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State Board of Medical Examiners of New Jersey v. Kornreich

New Jersey Supreme Court

Decided: January 9, 1948.


On certiorari.

For the plaintiff-prosecutor, Walter D. Van Riper (Joseph A. Murphy, of counsel).

For the defendant-respondent, Grabow & Phelan (M. Metz Cohn, of counsel).

Before Justices Bodine, Heher and Wachenfeld.


[136 NJL Page 367]

The opinion of the court was delivered by

WACHENFELD, J. Certiorari was allowed in this case to review the order of the First District Court of the City of Paterson quashing execution and preventing further execution to collect the judgment entered.

On complaint filed in the District Court the respondent was charged and convicted of practicing medicine without a license, in violation of R.S. 45:9-22. Being a second offense,

[136 NJL Page 368]

pursuant to R.S. 45:9-26 judgment was rendered for the statutory penalty of $500. Judgment of conviction was duly entered. The penalty was not paid and in compliance with the latter section the court ordered the respondent committed to confinement in the county jail for a period of thirty days unless the penalty and costs were sooner paid.

On May 31st, 1944, respondent was turned over to the sheriff under the terms of the commitment and on the same day she gave bond for the prison limits under R.S. 2:37-1, et seq. She was thereupon immediately discharged from custody and, in fact, has never been committed as ordered.

Subsequently, prosecutor obtained an execution for the collection of the judgment for the statutory penalty and costs against the property and person of the respondent, pursuant to R.S. 45:9-27. Rule to show cause with stay was allowed by the District Court and upon return the court entered the order herein concerned, declaring the execution issued out of said court illegal and of no effect and also ordering that no further executions be issued from said court against respondent in this matter. As a result, the judgment remains unpaid and unsatisfied.

Examination of the relevant statutory provisions concerning the illegal practice of medicine indicates the penalty imposed is a fine (R.S. 45:9-22), and only where that penalty is not paid may confinement by court order be made. R.S. 45:9-23, 26. Hence, confinement, though limited, was intended to be an aid in the collection of the penalty and not an alternative. Confinement for non-payment of a fine does not operate to discharge a defendant of his liability for the payment of the penalty. Cf. David v. Blundell, 40 N.J.L. 372; United States v. . Pratt, 23 Fed. Rep. (2d) 333; Grier v. . Kennan, 64 Id. 605; Bazer v. . Himmel, 2 N.Y. Suppl. v. . Kennan, 64 Id. 605; Bazer v. . Himmel, 2 N.Y. Suppl. (2d) 855.

In addition to limited periods of confinement by court order, the legislature has also provided for recovery of the fine by execution against the personal property and body of a person convicted. R.S. 45:9-27 provides in part:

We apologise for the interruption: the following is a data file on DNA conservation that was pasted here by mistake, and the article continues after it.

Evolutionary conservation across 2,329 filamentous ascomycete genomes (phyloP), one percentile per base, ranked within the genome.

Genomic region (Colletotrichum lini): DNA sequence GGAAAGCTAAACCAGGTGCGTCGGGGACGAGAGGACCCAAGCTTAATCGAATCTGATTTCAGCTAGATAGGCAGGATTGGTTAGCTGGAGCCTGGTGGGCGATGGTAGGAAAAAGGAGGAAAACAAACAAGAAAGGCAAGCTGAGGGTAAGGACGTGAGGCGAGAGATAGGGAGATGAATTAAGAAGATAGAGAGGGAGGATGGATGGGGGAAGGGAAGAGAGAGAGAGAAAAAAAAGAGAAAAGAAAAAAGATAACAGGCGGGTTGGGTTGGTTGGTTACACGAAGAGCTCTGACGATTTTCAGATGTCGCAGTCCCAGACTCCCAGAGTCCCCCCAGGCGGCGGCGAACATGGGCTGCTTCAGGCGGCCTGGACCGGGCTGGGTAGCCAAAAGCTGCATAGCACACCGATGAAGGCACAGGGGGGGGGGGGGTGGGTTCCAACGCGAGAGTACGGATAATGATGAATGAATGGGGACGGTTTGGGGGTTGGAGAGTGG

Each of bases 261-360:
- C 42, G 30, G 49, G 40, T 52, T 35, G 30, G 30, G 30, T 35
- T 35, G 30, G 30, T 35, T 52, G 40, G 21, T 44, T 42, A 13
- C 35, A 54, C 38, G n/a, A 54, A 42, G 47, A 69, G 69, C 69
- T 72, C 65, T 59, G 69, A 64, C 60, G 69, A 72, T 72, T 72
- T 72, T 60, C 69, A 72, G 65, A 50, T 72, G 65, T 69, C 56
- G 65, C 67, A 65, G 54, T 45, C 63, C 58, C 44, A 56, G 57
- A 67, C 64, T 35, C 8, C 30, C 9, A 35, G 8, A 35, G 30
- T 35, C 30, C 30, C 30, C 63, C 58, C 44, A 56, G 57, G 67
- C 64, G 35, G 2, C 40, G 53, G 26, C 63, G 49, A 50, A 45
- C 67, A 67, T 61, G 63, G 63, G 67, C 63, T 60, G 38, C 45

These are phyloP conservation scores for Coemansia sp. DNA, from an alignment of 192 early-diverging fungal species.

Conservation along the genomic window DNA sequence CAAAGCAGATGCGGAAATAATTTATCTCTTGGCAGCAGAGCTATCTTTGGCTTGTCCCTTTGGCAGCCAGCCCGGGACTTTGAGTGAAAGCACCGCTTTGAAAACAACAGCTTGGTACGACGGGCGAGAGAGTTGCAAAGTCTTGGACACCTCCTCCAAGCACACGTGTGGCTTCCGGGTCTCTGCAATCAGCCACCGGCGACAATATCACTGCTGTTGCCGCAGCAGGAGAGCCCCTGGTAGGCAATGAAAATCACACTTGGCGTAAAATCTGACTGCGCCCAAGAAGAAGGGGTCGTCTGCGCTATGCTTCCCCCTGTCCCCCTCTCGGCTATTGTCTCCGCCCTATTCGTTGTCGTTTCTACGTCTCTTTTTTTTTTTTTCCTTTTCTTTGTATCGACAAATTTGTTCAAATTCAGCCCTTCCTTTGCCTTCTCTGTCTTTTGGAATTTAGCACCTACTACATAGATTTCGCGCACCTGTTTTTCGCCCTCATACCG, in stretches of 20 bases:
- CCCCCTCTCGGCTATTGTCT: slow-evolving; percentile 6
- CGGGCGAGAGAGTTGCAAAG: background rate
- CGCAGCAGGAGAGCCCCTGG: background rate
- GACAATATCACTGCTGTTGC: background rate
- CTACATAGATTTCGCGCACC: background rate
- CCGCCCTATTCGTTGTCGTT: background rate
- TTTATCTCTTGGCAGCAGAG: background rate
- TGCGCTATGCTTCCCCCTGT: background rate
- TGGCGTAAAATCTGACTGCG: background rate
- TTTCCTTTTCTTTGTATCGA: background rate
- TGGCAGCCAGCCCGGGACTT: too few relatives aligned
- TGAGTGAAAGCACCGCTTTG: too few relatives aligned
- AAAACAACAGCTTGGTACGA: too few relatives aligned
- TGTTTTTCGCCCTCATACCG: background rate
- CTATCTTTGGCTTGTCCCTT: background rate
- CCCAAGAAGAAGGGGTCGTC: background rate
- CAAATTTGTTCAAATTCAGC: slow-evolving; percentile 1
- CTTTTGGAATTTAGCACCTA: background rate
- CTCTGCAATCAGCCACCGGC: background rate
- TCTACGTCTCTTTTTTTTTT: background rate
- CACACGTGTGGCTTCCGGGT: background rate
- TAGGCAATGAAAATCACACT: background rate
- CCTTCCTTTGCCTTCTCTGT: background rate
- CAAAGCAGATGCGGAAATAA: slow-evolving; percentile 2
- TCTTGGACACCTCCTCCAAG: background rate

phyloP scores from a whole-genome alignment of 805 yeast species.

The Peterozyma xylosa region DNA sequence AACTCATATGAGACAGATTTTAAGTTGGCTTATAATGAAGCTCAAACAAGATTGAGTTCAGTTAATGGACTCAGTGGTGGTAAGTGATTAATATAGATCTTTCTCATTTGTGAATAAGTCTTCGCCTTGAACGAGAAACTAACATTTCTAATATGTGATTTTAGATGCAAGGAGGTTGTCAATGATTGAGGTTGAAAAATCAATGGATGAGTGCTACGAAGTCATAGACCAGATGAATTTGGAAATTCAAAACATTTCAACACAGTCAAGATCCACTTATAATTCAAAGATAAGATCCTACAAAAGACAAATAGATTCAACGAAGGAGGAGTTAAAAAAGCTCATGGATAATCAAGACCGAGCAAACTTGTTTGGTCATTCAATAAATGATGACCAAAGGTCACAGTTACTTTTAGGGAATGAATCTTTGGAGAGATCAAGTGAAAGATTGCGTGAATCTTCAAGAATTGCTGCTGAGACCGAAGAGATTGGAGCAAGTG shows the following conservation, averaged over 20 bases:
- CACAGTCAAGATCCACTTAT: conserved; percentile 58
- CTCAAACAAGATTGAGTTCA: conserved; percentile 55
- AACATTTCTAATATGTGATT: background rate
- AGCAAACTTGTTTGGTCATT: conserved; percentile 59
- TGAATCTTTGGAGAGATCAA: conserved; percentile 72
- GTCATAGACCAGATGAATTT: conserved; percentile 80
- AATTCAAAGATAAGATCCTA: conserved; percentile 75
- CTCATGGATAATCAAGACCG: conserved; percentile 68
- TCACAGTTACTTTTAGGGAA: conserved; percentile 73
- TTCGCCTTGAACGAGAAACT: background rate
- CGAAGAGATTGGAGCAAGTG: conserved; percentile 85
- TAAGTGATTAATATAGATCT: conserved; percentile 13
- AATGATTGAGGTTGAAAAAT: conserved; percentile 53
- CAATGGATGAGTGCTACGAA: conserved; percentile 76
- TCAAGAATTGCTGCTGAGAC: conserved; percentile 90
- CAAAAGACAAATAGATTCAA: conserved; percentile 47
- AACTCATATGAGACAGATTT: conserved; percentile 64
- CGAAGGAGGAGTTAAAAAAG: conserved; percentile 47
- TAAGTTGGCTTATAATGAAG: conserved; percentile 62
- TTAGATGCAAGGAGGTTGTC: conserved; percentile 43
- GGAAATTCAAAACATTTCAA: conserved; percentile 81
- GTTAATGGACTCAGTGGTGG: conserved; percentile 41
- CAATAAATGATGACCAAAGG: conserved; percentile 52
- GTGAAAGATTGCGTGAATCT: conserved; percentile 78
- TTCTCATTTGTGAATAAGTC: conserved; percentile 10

"Execution may issue for the collection of any judgment obtained under this chapter against the personal property and

[136 NJL Page 369]

body of the defendant without an order first obtained for that purpose."

This latter section must be construed together with R.S. 45:9-26. The former sets forth the rights of the prosecutor to enforce collection of judgment with costs, while the latter is directed to the court alone, mandatorily requiring the court without action on the part of the prosecutor to commit respondent to jail for a prescribed period for failure to payment of the fine imposed. Accordingly, the order of the District Court committing the respondent to confinement for thirty days did not deprive the prosecutor of its right to obtain execution against her property and person.

The question remains as to the application of the Prison Limits Act (R.S. 2:37-1, et seq.) to cases of the instant type. R.S. 2:37-5 provides as follows:

"Any person in actual confinement for debt or damages in any jail in this state may give bond for the prison limits as provided by section 2:37-2 of this title, and thereupon be discharged from imprisonment, except within such limits, notwithstanding any former verdict or judgment rendered against him on any application for the benefit of the provisions of chapter 35 of this title (section 2:35-1, et seq.)."

Penalties for injuries to the public are not within the definition of the word "debt" and there is no constitutional restriction on imprisonment for non-payment of such penalties. Lowrie v. . State Board of Dentistry, 90 N.J.L. 54; Boyer v. State, 118 Ohio 582. The respondent was the therefore not entitled to the benefits of R.S. 2:371-1 et seq., and her release on a prison limits bond did not constitute a lawful discharge from custody.

Judgment of the court below quashing execution and prohibiting further executions is reversed, but without costs.


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